John Degenkolb (Giant-Alpecin) fought back the tears as he savoured his maiden Milan-San Remo victory – the first Monument success of his career.
Degenkolb outsprinted defending champion Alexander Kristoff after an enthralling, attack-filled run-in to the Via Roma finish line.
Victory for the 26-year-old capped a turn around in fortune from 12 months ago, when the German’s race was ended by an ill-timed puncture.
“It was pure emotion,” Degenkolb said. “For a moment I couldn’t believe it. Fifty metres before the line I definitely thought I would not be able to beat Alex in the sprint but I kept believing in myself.
“Last year I had tears in my eyes because I had the biggest disappointment in cycling in my life. This year I had tears in my eyes because I had won.
“This race is really special. You start in Milan and already in the neutral zone, so many guys are nervous.
“Experience is very important. It took me four years to gain the necessary experience… I believe you have to do it yourself, and also mature because of disappointments like mine last year.”
Kristoff had looked set to become the first man to defend his La Primavera title since Erik Zabel in 2001 as he opened up an early sprint but Degenkolb burst through with a perfectly-timed acceleration to snatch victory.
However, the final sprint barely scratches the surface of how an enthralling race unfolded, with both Team Sky and BMC Racing lighting up the race on the climbs of the Cipressa and Poggio, but ultimately for no reward.
In wet conditions, 11 riders had earlier booked their tickets for a day in the break almost from the flag but Trek Factory Racing and Katusha were among the teams to keep their lead in check before the rain abated.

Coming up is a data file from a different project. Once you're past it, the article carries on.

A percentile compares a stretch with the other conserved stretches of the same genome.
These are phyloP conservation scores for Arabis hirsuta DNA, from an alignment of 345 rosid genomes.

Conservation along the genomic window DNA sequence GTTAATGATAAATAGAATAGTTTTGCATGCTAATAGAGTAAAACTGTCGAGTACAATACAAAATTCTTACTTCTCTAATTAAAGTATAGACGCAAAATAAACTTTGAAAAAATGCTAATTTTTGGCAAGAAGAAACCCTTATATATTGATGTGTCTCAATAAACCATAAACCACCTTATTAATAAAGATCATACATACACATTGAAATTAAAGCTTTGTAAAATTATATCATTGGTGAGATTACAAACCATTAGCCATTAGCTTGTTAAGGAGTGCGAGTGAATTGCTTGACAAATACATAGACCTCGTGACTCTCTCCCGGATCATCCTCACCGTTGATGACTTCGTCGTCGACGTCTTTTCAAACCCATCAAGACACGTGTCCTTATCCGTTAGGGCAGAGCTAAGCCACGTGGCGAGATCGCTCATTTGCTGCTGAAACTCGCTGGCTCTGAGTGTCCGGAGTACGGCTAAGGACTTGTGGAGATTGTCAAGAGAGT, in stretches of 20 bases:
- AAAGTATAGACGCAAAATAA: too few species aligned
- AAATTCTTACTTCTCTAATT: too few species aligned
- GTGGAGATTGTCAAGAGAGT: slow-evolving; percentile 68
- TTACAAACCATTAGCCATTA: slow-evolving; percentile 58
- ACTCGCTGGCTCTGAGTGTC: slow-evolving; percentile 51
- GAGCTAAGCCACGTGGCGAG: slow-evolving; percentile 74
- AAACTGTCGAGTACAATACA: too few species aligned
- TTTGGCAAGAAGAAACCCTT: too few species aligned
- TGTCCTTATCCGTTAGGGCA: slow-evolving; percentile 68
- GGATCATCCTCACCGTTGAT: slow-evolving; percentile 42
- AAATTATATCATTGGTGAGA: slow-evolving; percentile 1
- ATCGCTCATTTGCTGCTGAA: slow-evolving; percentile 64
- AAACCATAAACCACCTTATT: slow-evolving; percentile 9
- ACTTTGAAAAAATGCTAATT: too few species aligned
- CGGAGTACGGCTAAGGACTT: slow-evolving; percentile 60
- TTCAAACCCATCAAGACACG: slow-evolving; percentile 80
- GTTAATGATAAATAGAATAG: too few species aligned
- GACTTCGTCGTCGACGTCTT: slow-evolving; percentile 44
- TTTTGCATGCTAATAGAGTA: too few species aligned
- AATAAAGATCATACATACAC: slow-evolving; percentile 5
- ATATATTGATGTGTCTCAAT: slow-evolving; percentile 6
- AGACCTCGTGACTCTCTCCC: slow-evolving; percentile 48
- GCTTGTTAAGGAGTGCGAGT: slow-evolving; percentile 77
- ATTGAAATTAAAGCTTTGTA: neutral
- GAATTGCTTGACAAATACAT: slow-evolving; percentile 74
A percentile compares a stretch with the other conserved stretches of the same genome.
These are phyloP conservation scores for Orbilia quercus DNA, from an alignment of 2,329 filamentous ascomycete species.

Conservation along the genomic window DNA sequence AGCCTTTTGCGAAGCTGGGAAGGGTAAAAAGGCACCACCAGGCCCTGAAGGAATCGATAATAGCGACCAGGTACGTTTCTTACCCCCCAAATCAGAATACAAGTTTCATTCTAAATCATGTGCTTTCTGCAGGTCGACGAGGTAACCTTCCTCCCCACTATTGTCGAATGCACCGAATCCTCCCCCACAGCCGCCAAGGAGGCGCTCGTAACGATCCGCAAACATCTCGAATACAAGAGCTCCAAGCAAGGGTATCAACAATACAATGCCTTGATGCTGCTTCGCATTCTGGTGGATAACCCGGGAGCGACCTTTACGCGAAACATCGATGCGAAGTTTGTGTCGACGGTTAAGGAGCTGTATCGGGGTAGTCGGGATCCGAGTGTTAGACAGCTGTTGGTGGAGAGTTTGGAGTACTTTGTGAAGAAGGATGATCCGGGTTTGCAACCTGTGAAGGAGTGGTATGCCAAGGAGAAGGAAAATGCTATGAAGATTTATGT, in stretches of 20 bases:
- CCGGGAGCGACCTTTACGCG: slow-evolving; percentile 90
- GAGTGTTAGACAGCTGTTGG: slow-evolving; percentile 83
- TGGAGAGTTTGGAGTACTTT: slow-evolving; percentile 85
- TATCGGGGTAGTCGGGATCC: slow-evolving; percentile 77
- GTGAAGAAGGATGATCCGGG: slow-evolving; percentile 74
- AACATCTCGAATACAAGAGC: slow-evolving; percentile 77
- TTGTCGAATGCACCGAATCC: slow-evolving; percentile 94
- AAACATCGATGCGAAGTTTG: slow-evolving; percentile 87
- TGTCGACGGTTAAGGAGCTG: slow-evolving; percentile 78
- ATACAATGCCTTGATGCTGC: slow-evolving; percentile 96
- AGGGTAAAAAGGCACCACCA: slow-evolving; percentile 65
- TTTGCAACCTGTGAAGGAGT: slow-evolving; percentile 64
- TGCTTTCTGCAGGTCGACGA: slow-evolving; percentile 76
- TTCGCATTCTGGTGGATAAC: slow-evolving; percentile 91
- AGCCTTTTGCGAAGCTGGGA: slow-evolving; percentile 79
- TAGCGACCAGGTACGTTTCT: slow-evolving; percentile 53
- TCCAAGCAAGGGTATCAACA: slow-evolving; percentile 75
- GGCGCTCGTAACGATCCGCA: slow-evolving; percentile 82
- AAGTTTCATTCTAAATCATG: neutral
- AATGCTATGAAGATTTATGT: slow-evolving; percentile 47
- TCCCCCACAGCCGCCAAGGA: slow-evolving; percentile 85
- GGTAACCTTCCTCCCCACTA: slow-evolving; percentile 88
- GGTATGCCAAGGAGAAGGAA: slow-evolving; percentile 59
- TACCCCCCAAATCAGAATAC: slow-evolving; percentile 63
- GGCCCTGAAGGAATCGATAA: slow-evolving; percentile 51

Sky took the race on with 50 kilometres remaining, led by Luke Rowe on the Capo Berta, with in-form Geraint Thomas and last year’s third-place finisher Ben Swift with him.
The trio led the peloton on the descent of the Capo Berta and team-mate Salvatore Puccio’s crash inadvertently opened up a gap behind them, which Rowe immediately looked to take advantage of – driving hard as the trio approached the Cipressa.
Lars Petter Nordhaug then ramped the pace up on the climb, repeating the trick that served Sky so well on the Croix de Chaubouret at Paris-Nice.
Andre Greipel (Lotto-Soudal) was among those caught out, while Mark Cavendish (Etixx-QuickStep) suffered a dropped chain to effectively end his race. Nordhaug’s effort served to thin the group before Thomas and Daniel Oss (BMC Racing) forged clear.
Thomas took over on the Poggio, leaving his former breakaway companion behind and prompting Luca Paolini (Katusha) to hit the front of the front of the bunch hard.
BMC Racing had more tricks up their sleeve, with Philippe Gilbert trying and failing to go clear before Greg van Avermaet set off in pursuit of Team Sky’s lone leader.
Behind him, a crash took out Gilbert, world champion Michal Kwiatkowski, team-mate Zdenek Stybar and former Milan-San Remo winner Gerald Ciolek.
Van Avermaet led the way at the front but saw his challenge fade with barely two kilometres remaining, before Paolini took the peloton under the flamme rouge with Kristoff seemingly set up for victory.
It was Degenkolb who timed his sprint to perfection, however, and the German paid tribute to the efforts of his team-mates in setting up a famous victory.
“You have to have a good position: not too far to the front, and not too from at the back,” he explained. “You have to find the balance. We did it really well today. The team really positioned me perfectly and I’m really proud of them.”
Milan-San Remo 2015: result
1) John Degenkolb (GER) – Giant-Alpecin – 6.46.16hrs
2) Alexander Kristoff (NOR) – Katusha – ST
3) Michael Matthews (AUS) – Orica-GreenEDGE
4) Peter Sagan (SVK) – Tinkoff-Saxo
5) Niccolo Bonifazio (ITA) – Lampre-Merida
6) Nacer Bouhanni (FRA) – Cofidis
7) Fabian Cancellara (SUI) – Trek Factory Racing
8) Davide Cimolai (ITA) – Lampre-Merida
9) Tony Gallopin (FRA) – Lotto-Soudal
10) Edvald Boasson Hagen (NOR) – MTN-Qhubeka
13) Ben Swift (GBR) – Team Sky – ST
31) Geraint Thomas (GBR) – Team Sky +12″
37) Simon Yates (GBR) – Orica-GreenEDGE +23″
46) Mark Cavendish (GBR) – Etixx-QuickStep – ST